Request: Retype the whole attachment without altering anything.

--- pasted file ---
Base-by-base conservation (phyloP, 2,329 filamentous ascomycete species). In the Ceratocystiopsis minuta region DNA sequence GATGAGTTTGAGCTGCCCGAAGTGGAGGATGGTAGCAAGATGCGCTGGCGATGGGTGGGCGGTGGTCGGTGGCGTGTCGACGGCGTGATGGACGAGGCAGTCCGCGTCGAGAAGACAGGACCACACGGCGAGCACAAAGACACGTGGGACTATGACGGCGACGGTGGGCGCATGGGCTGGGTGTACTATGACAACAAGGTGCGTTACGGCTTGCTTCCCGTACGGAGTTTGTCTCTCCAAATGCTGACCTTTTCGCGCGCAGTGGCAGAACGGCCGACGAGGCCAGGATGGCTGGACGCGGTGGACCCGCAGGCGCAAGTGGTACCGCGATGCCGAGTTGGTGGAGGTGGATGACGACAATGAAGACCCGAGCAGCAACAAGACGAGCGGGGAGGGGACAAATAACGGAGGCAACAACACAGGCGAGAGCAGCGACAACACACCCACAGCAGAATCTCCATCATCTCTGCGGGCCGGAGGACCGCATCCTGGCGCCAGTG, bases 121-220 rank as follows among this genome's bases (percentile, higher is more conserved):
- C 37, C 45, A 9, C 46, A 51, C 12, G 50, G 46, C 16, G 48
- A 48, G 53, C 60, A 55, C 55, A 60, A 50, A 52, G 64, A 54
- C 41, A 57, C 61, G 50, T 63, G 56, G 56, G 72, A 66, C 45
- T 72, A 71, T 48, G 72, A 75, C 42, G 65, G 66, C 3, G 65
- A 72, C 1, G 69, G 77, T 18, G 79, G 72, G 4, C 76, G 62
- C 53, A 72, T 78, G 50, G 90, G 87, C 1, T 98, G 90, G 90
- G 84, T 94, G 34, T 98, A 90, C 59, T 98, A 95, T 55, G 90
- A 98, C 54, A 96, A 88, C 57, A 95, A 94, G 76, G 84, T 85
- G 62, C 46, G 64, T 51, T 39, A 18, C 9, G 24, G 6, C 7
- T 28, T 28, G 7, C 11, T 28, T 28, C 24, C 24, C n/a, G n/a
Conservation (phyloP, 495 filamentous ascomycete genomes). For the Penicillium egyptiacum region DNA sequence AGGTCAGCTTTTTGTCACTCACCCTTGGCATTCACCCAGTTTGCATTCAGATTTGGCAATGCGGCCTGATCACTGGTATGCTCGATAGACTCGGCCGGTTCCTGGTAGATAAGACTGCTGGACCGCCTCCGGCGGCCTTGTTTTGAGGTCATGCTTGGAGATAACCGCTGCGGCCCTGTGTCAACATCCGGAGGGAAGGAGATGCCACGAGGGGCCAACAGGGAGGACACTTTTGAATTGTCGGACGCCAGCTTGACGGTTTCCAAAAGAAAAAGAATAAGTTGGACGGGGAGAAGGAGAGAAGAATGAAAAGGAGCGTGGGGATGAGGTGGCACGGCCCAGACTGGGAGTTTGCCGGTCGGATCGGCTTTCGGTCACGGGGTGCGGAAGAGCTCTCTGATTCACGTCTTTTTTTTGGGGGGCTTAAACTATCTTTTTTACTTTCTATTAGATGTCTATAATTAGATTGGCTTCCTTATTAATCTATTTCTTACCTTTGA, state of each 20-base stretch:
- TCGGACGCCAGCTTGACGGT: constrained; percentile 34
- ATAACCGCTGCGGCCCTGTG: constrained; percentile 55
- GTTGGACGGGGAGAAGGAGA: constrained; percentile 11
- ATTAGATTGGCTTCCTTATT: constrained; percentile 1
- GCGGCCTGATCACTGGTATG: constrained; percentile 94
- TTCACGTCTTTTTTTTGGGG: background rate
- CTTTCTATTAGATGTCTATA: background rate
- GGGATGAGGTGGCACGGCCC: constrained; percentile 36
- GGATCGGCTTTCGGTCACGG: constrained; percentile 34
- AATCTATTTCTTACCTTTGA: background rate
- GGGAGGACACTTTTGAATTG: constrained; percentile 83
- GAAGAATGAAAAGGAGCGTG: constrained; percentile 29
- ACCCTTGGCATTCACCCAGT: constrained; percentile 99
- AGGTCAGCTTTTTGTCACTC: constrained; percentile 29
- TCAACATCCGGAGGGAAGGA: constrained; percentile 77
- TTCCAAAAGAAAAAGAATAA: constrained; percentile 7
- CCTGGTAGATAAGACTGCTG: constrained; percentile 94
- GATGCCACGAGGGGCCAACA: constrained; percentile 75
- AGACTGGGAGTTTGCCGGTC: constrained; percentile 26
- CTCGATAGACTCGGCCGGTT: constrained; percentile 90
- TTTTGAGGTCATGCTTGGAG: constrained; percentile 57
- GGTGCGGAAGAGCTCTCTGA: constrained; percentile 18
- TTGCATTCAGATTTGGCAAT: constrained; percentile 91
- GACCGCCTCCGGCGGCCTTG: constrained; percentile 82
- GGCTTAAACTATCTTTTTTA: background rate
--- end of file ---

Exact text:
Base-by-base conservation (phyloP, 2,329 filamentous ascomycete species). In the Ceratocystiopsis minuta region DNA sequence GATGAGTTTGAGCTGCCCGAAGTGGAGGATGGTAGCAAGATGCGCTGGCGATGGGTGGGCGGTGGTCGGTGGCGTGTCGACGGCGTGATGGACGAGGCAGTCCGCGTCGAGAAGACAGGACCACACGGCGAGCACAAAGACACGTGGGACTATGACGGCGACGGTGGGCGCATGGGCTGGGTGTACTATGACAACAAGGTGCGTTACGGCTTGCTTCCCGTACGGAGTTTGTCTCTCCAAATGCTGACCTTTTCGCGCGCAGTGGCAGAACGGCCGACGAGGCCAGGATGGCTGGACGCGGTGGACCCGCAGGCGCAAGTGGTACCGCGATGCCGAGTTGGTGGAGGTGGATGACGACAATGAAGACCCGAGCAGCAACAAGACGAGCGGGGAGGGGACAAATAACGGAGGCAACAACACAGGCGAGAGCAGCGACAACACACCCACAGCAGAATCTCCATCATCTCTGCGGGCCGGAGGACCGCATCCTGGCGCCAGTG, bases 121-220 rank as follows among this genome's bases (percentile, higher is more conserved):
- C 37, C 45, A 9, C 46, A 51, C 12, G 50, G 46, C 16, G 48
- A 48, G 53, C 60, A 55, C 55, A 60, A 50, A 52, G 64, A 54
- C 41, A 57, C 61, G 50, T 63, G 56, G 56, G 72, A 66, C 45
- T 72, A 71, T 48, G 72, A 75, C 42, G 65, G 66, C 3, G 65
- A 72, C 1, G 69, G 77, T 18, G 79, G 72, G 4, C 76, G 62
- C 53, A 72, T 78, G 50, G 90, G 87, C 1, T 98, G 90, G 90
- G 84, T 94, G 34, T 98, A 90, C 59, T 98, A 95, T 55, G 90
- A 98, C 54, A 96, A 88, C 57, A 95, A 94, G 76, G 84, T 85
- G 62, C 46, G 64, T 51, T 39, A 18, C 9, G 24, G 6, C 7
- T 28, T 28, G 7, C 11, T 28, T 28, C 24, C 24, C n/a, G n/a
Conservation (phyloP, 495 filamentous ascomycete genomes). For the Penicillium egyptiacum region DNA sequence AGGTCAGCTTTTTGTCACTCACCCTTGGCATTCACCCAGTTTGCATTCAGATTTGGCAATGCGGCCTGATCACTGGTATGCTCGATAGACTCGGCCGGTTCCTGGTAGATAAGACTGCTGGACCGCCTCCGGCGGCCTTGTTTTGAGGTCATGCTTGGAGATAACCGCTGCGGCCCTGTGTCAACATCCGGAGGGAAGGAGATGCCACGAGGGGCCAACAGGGAGGACACTTTTGAATTGTCGGACGCCAGCTTGACGGTTTCCAAAAGAAAAAGAATAAGTTGGACGGGGAGAAGGAGAGAAGAATGAAAAGGAGCGTGGGGATGAGGTGGCACGGCCCAGACTGGGAGTTTGCCGGTCGGATCGGCTTTCGGTCACGGGGTGCGGAAGAGCTCTCTGATTCACGTCTTTTTTTTGGGGGGCTTAAACTATCTTTTTTACTTTCTATTAGATGTCTATAATTAGATTGGCTTCCTTATTAATCTATTTCTTACCTTTGA, state of each 20-base stretch:
- TCGGACGCCAGCTTGACGGT: constrained; percentile 34
- ATAACCGCTGCGGCCCTGTG: constrained; percentile 55
- GTTGGACGGGGAGAAGGAGA: constrained; percentile 11
- ATTAGATTGGCTTCCTTATT: constrained; percentile 1
- GCGGCCTGATCACTGGTATG: constrained; percentile 94
- TTCACGTCTTTTTTTTGGGG: background rate
- CTTTCTATTAGATGTCTATA: background rate
- GGGATGAGGTGGCACGGCCC: constrained; percentile 36
- GGATCGGCTTTCGGTCACGG: constrained; percentile 34
- AATCTATTTCTTACCTTTGA: background rate
- GGGAGGACACTTTTGAATTG: constrained; percentile 83
- GAAGAATGAAAAGGAGCGTG: constrained; percentile 29
- ACCCTTGGCATTCACCCAGT: constrained; percentile 99
- AGGTCAGCTTTTTGTCACTC: constrained; percentile 29
- TCAACATCCGGAGGGAAGGA: constrained; percentile 77
- TTCCAAAAGAAAAAGAATAA: constrained; percentile 7
- CCTGGTAGATAAGACTGCTG: constrained; percentile 94
- GATGCCACGAGGGGCCAACA: constrained; percentile 75
- AGACTGGGAGTTTGCCGGTC: constrained; percentile 26
- CTCGATAGACTCGGCCGGTT: constrained; percentile 90
- TTTTGAGGTCATGCTTGGAG: constrained; percentile 57
- GGTGCGGAAGAGCTCTCTGA: constrained; percentile 18
- TTGCATTCAGATTTGGCAAT: constrained; percentile 91
- GACCGCCTCCGGCGGCCTTG: constrained; percentile 82
- GGCTTAAACTATCTTTTTTA: background rate